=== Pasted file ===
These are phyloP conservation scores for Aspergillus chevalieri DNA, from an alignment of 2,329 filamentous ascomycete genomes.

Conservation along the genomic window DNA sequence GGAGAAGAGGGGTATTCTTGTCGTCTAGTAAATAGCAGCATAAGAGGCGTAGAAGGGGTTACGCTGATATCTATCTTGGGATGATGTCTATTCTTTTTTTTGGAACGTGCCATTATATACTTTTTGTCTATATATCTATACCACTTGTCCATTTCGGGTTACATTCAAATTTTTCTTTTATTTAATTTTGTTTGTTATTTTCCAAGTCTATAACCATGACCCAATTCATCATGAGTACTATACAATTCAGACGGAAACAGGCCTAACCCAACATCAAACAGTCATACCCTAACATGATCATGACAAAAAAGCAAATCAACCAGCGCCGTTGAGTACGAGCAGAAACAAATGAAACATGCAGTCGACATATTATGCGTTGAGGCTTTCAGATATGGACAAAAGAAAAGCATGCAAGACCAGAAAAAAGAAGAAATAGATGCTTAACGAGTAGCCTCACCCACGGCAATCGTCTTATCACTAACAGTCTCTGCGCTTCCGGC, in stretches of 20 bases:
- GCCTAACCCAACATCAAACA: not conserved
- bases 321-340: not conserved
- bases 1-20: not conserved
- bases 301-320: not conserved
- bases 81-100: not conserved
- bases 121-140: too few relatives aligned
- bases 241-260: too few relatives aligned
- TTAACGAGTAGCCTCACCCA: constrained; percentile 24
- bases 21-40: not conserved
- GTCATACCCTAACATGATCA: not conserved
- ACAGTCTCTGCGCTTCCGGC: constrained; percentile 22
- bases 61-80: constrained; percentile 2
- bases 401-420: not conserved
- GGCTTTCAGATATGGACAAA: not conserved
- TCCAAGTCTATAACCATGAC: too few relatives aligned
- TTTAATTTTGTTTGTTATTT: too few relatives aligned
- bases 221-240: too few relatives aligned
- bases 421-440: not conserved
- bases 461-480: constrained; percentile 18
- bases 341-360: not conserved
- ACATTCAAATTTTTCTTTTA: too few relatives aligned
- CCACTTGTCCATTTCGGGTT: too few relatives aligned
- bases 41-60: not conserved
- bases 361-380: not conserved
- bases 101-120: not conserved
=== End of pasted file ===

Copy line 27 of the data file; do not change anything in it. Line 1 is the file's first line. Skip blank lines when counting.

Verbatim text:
- bases 101-120: not conserved